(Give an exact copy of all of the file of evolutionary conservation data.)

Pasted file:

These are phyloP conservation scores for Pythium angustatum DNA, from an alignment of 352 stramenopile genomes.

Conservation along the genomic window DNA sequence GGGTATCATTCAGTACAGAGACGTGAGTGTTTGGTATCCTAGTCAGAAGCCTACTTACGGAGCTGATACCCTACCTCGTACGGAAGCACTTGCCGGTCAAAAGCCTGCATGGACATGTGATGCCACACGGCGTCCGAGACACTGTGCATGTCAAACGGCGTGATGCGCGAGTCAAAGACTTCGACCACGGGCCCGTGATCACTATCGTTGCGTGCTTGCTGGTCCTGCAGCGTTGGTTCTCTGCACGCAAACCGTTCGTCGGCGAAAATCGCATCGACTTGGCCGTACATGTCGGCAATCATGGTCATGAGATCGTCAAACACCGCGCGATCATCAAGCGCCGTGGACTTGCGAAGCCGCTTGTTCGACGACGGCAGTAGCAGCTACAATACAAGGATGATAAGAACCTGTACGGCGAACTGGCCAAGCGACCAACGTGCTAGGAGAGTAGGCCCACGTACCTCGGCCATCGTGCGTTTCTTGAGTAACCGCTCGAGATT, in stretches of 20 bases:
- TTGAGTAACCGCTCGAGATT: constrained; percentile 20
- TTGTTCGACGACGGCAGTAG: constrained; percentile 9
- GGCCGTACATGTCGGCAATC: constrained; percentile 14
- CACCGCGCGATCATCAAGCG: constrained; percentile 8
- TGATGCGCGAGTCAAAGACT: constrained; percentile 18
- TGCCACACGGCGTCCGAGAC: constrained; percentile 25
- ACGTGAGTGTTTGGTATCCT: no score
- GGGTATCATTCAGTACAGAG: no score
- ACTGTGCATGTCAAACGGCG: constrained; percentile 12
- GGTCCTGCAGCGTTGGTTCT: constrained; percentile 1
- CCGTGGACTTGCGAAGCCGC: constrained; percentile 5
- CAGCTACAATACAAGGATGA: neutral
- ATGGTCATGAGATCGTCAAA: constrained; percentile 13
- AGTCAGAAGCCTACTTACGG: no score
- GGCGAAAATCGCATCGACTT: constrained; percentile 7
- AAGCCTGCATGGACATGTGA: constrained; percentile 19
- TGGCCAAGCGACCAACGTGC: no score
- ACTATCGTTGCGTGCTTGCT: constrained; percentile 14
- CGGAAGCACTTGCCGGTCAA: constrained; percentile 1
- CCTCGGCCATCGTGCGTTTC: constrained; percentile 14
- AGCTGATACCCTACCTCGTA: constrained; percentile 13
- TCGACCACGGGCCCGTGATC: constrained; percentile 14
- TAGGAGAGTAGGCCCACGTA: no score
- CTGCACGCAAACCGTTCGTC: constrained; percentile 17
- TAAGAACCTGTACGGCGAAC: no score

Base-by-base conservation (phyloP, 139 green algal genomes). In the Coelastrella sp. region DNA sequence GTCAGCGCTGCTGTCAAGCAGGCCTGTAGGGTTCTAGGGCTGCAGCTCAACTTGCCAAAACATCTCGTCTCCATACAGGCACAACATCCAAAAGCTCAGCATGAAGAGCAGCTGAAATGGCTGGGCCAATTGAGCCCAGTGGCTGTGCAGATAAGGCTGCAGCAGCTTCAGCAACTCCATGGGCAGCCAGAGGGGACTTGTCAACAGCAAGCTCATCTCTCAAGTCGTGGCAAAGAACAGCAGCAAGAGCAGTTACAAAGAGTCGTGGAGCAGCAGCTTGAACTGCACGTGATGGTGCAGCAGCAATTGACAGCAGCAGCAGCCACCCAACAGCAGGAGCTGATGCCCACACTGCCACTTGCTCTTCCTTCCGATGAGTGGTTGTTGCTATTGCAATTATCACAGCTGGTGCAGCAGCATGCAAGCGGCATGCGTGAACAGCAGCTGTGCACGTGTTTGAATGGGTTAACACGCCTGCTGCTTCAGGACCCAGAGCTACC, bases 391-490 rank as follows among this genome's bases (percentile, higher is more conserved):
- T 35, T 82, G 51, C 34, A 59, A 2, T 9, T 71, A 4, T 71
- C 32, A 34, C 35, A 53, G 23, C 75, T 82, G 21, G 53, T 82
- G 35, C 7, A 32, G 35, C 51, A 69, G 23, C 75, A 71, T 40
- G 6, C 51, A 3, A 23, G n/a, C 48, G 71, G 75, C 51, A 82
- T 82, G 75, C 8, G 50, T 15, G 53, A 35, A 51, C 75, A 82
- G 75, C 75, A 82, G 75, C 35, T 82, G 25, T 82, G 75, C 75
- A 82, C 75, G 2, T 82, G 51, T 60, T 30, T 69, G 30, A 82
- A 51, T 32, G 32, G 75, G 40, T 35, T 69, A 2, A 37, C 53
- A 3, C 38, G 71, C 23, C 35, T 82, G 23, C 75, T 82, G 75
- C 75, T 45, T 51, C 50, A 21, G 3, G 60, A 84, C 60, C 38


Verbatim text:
These are phyloP conservation scores for Pythium angustatum DNA, from an alignment of 352 stramenopile genomes.

Conservation along the genomic window DNA sequence GGGTATCATTCAGTACAGAGACGTGAGTGTTTGGTATCCTAGTCAGAAGCCTACTTACGGAGCTGATACCCTACCTCGTACGGAAGCACTTGCCGGTCAAAAGCCTGCATGGACATGTGATGCCACACGGCGTCCGAGACACTGTGCATGTCAAACGGCGTGATGCGCGAGTCAAAGACTTCGACCACGGGCCCGTGATCACTATCGTTGCGTGCTTGCTGGTCCTGCAGCGTTGGTTCTCTGCACGCAAACCGTTCGTCGGCGAAAATCGCATCGACTTGGCCGTACATGTCGGCAATCATGGTCATGAGATCGTCAAACACCGCGCGATCATCAAGCGCCGTGGACTTGCGAAGCCGCTTGTTCGACGACGGCAGTAGCAGCTACAATACAAGGATGATAAGAACCTGTACGGCGAACTGGCCAAGCGACCAACGTGCTAGGAGAGTAGGCCCACGTACCTCGGCCATCGTGCGTTTCTTGAGTAACCGCTCGAGATT, in stretches of 20 bases:
- TTGAGTAACCGCTCGAGATT: constrained; percentile 20
- TTGTTCGACGACGGCAGTAG: constrained; percentile 9
- GGCCGTACATGTCGGCAATC: constrained; percentile 14
- CACCGCGCGATCATCAAGCG: constrained; percentile 8
- TGATGCGCGAGTCAAAGACT: constrained; percentile 18
- TGCCACACGGCGTCCGAGAC: constrained; percentile 25
- ACGTGAGTGTTTGGTATCCT: no score
- GGGTATCATTCAGTACAGAG: no score
- ACTGTGCATGTCAAACGGCG: constrained; percentile 12
- GGTCCTGCAGCGTTGGTTCT: constrained; percentile 1
- CCGTGGACTTGCGAAGCCGC: constrained; percentile 5
- CAGCTACAATACAAGGATGA: neutral
- ATGGTCATGAGATCGTCAAA: constrained; percentile 13
- AGTCAGAAGCCTACTTACGG: no score
- GGCGAAAATCGCATCGACTT: constrained; percentile 7
- AAGCCTGCATGGACATGTGA: constrained; percentile 19
- TGGCCAAGCGACCAACGTGC: no score
- ACTATCGTTGCGTGCTTGCT: constrained; percentile 14
- CGGAAGCACTTGCCGGTCAA: constrained; percentile 1
- CCTCGGCCATCGTGCGTTTC: constrained; percentile 14
- AGCTGATACCCTACCTCGTA: constrained; percentile 13
- TCGACCACGGGCCCGTGATC: constrained; percentile 14
- TAGGAGAGTAGGCCCACGTA: no score
- CTGCACGCAAACCGTTCGTC: constrained; percentile 17
- TAAGAACCTGTACGGCGAAC: no score

Base-by-base conservation (phyloP, 139 green algal genomes). In the Coelastrella sp. region DNA sequence GTCAGCGCTGCTGTCAAGCAGGCCTGTAGGGTTCTAGGGCTGCAGCTCAACTTGCCAAAACATCTCGTCTCCATACAGGCACAACATCCAAAAGCTCAGCATGAAGAGCAGCTGAAATGGCTGGGCCAATTGAGCCCAGTGGCTGTGCAGATAAGGCTGCAGCAGCTTCAGCAACTCCATGGGCAGCCAGAGGGGACTTGTCAACAGCAAGCTCATCTCTCAAGTCGTGGCAAAGAACAGCAGCAAGAGCAGTTACAAAGAGTCGTGGAGCAGCAGCTTGAACTGCACGTGATGGTGCAGCAGCAATTGACAGCAGCAGCAGCCACCCAACAGCAGGAGCTGATGCCCACACTGCCACTTGCTCTTCCTTCCGATGAGTGGTTGTTGCTATTGCAATTATCACAGCTGGTGCAGCAGCATGCAAGCGGCATGCGTGAACAGCAGCTGTGCACGTGTTTGAATGGGTTAACACGCCTGCTGCTTCAGGACCCAGAGCTACC, bases 391-490 rank as follows among this genome's bases (percentile, higher is more conserved):
- T 35, T 82, G 51, C 34, A 59, A 2, T 9, T 71, A 4, T 71
- C 32, A 34, C 35, A 53, G 23, C 75, T 82, G 21, G 53, T 82
- G 35, C 7, A 32, G 35, C 51, A 69, G 23, C 75, A 71, T 40
- G 6, C 51, A 3, A 23, G n/a, C 48, G 71, G 75, C 51, A 82
- T 82, G 75, C 8, G 50, T 15, G 53, A 35, A 51, C 75, A 82
- G 75, C 75, A 82, G 75, C 35, T 82, G 25, T 82, G 75, C 75
- A 82, C 75, G 2, T 82, G 51, T 60, T 30, T 69, G 30, A 82
- A 51, T 32, G 32, G 75, G 40, T 35, T 69, A 2, A 37, C 53
- A 3, C 38, G 71, C 23, C 35, T 82, G 23, C 75, T 82, G 75
- C 75, T 45, T 51, C 50, A 21, G 3, G 60, A 84, C 60, C 38